No, that's not what I wrote. The displacement is up, so the velocity is (on average) up. Since the speed is reducing always it never changes direction, so the velocity is up always. If speed is reducing then velocity and acceleration have opposite sign, so the acceleration is down.
Okay, I think I understand. In this problem the crate is definitely slowing down. Which means that it's direction of travel is opposite of the direction of the acceleration. If the acceleration in the problem is given as being negative, then the direction of travel has to be positive. So, if I have down the incline to be negative, and up to be positive, the crate is moving upwards, while the acceleration is acting downwards, which also means that the net force is acting down, which also implies that the force of the man is less than the force of the crate that is directed down the incline. Now do you think I have the idea?

Conversely, if I have up the incline to be negative, and down to be positive, the direction of travel is down the incline, and the net force acts up the incline, but then this would mean that the force of the man is greater than the force of the crate that acts down the plane. This second part is where I'm getting confused. What if I chose a slightly different sign diagram?

Kennedy said:
if I have down the incline to be negative, and up to be positive, the crate is moving upwards, while the acceleration is acting downwards, which also means that the net force is acting down, which also implies that the force of the man is less than the force of the crate that is directed down the incline
Yes.
Kennedy said:
if I have up the incline to be negative, and down to be positive, the direction of travel is down the incline,
Not sure what you are considering here. If you mean the same question but with the other sign convention then the direction of travel is still up the incline. The reversed sign convention will make it a negative value.
Or are you considering a different problem scenario here?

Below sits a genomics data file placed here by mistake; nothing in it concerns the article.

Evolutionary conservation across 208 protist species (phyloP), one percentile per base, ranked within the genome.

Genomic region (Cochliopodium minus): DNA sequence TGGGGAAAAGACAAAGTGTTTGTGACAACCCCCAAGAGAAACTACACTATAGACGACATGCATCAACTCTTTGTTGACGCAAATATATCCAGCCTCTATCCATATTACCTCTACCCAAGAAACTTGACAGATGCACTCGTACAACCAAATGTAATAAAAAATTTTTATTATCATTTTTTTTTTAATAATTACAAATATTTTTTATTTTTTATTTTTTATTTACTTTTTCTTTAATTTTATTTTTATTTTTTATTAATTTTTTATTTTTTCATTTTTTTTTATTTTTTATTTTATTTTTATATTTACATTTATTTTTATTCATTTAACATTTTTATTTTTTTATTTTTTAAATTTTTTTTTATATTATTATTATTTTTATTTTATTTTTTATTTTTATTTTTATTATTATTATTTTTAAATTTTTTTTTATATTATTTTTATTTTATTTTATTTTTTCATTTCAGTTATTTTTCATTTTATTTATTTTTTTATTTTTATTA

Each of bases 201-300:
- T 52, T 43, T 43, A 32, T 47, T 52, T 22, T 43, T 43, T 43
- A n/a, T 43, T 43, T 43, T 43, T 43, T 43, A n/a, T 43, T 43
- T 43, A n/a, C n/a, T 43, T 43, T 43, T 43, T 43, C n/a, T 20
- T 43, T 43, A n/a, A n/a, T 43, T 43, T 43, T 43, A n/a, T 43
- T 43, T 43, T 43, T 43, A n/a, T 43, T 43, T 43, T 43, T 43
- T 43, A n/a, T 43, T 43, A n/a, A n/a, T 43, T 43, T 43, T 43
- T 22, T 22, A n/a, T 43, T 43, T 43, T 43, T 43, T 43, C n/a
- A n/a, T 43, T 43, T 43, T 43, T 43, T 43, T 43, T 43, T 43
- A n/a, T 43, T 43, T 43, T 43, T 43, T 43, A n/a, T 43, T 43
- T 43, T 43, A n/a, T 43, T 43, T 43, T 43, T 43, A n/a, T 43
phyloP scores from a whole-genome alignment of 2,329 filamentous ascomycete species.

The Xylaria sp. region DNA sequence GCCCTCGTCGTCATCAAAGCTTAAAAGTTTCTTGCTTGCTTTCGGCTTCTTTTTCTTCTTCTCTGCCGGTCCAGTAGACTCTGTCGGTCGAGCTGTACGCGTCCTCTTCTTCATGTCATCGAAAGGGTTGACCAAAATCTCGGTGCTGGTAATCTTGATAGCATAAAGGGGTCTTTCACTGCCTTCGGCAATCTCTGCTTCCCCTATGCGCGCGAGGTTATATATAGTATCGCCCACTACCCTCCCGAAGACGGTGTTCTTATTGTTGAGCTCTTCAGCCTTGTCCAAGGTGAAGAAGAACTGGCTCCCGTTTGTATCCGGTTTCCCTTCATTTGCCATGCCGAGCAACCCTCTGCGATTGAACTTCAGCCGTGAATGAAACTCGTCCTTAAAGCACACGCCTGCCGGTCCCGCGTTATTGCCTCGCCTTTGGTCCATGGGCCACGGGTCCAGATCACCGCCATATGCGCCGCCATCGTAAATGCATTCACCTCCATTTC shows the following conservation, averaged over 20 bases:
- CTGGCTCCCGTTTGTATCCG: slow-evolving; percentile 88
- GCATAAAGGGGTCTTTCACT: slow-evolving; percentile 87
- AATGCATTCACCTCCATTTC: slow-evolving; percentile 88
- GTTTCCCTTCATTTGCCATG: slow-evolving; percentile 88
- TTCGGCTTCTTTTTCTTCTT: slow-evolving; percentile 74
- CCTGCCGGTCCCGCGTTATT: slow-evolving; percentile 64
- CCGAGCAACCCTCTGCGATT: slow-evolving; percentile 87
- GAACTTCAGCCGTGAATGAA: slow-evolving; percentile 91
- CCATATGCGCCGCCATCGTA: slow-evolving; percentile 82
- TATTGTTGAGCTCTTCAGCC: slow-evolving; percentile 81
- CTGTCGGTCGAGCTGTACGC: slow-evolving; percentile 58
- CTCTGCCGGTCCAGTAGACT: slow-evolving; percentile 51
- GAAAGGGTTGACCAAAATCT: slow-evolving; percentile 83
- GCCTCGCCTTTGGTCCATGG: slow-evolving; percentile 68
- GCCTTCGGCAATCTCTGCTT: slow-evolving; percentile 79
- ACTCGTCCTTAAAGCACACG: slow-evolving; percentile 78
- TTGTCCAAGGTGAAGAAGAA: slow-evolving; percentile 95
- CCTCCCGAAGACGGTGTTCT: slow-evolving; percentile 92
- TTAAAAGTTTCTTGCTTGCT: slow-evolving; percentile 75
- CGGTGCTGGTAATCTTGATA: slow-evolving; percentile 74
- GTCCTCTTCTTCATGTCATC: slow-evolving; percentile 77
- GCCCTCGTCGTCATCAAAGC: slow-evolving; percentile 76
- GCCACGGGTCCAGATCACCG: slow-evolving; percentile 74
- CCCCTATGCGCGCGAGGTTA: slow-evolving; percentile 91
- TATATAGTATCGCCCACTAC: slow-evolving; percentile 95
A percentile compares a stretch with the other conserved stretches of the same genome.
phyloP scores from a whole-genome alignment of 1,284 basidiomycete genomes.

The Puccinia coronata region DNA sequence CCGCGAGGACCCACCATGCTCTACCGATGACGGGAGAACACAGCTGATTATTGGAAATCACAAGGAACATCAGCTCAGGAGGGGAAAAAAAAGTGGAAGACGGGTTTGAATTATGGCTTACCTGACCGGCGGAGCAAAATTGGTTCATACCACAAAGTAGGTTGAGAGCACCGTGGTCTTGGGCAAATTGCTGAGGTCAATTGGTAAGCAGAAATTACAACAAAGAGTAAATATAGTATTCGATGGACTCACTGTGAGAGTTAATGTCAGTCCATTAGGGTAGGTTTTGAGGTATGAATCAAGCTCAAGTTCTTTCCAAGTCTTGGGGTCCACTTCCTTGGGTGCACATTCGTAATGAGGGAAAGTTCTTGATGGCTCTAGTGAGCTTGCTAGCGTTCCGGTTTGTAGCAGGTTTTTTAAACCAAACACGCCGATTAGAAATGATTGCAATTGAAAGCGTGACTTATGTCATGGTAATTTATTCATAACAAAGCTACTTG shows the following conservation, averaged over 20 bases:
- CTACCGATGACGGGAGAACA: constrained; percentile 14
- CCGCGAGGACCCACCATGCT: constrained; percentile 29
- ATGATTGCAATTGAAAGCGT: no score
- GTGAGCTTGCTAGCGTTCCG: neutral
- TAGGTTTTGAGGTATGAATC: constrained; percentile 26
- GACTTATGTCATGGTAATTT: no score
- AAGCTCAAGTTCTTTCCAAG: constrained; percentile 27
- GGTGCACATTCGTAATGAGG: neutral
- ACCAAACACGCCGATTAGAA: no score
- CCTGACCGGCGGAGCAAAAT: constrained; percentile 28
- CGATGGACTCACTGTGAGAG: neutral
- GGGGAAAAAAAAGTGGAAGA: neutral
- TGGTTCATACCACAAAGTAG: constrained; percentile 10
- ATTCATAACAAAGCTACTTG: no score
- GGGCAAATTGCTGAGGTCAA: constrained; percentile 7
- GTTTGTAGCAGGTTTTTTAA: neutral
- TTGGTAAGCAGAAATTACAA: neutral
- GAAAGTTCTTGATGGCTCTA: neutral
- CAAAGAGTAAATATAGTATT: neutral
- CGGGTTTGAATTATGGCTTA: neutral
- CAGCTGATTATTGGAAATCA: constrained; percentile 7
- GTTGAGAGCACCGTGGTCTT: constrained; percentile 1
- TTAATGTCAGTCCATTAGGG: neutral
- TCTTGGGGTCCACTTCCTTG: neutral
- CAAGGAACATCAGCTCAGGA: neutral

haruspex said:
Yes.

Not sure what you are considering here. If you mean the same question but with the other sign convention then the direction of travel is still up the incline. The reversed sign convention will make it a negative value.
Or are you considering a different problem scenario here?
I'm considering the same problem, but with a different sign convention. Why would the direction of travel still be up the incline? If the acceleration is negative, then the net force is also in the negative direction, opposite to the velocity which would still have to be positive.

Kennedy said:
I'm considering the same problem, but with a different sign convention. Why would the direction of travel still be up the incline? If the acceleration is negative, then the net force is also in the negative direction, opposite to the velocity which would still have to be positive.
Ooohhh... I'm missing I very crucial part of the problem here. It's a failure to read properly. The man pushes UPWARDS. Without that indication in the problem, it could have gone either way, correct? I'm not being completely crazy, am I?

Kennedy said:
Without that indication in the problem, it could have gone either way, correct
Right. (Did you miss the first part of my post #7?)

haruspex said:
Right. (Did you miss the first part of my post #7?)
Yes, I definitely did, and I missed it in the question every single one of the of times that I did the question! Thanks for your help.

## What is work?

Work is defined as the amount of force applied to an object over a distance. It is measured in joules (J).

## How is work calculated?

Work is calculated by multiplying the force applied to an object by the distance the object moves in the direction of the force. The formula for work is W = F x d.

## What is the unit of measurement for work?

The unit of measurement for work is the joule (J). One joule is equal to the work done when a force of one newton (N) is applied to an object and moves it a distance of one meter (m) in the direction of the force.

## How is work related to energy?

Work is directly related to energy, as work is the transfer of energy from one object to another. When work is done on an object, energy is transferred to that object. Similarly, when work is done by an object, energy is transferred from that object. This is known as the work-energy principle.

## How does the force of a man affect the work done on a crate of 80N?

The force of a man will determine the amount of work done on the crate. If the force applied by the man is greater than 80N, more work will be done on the crate. If the force applied is less than 80N, less work will be done on the crate. The direction of the force also affects the work done, as work is only done when the force is applied in the direction of motion of the object.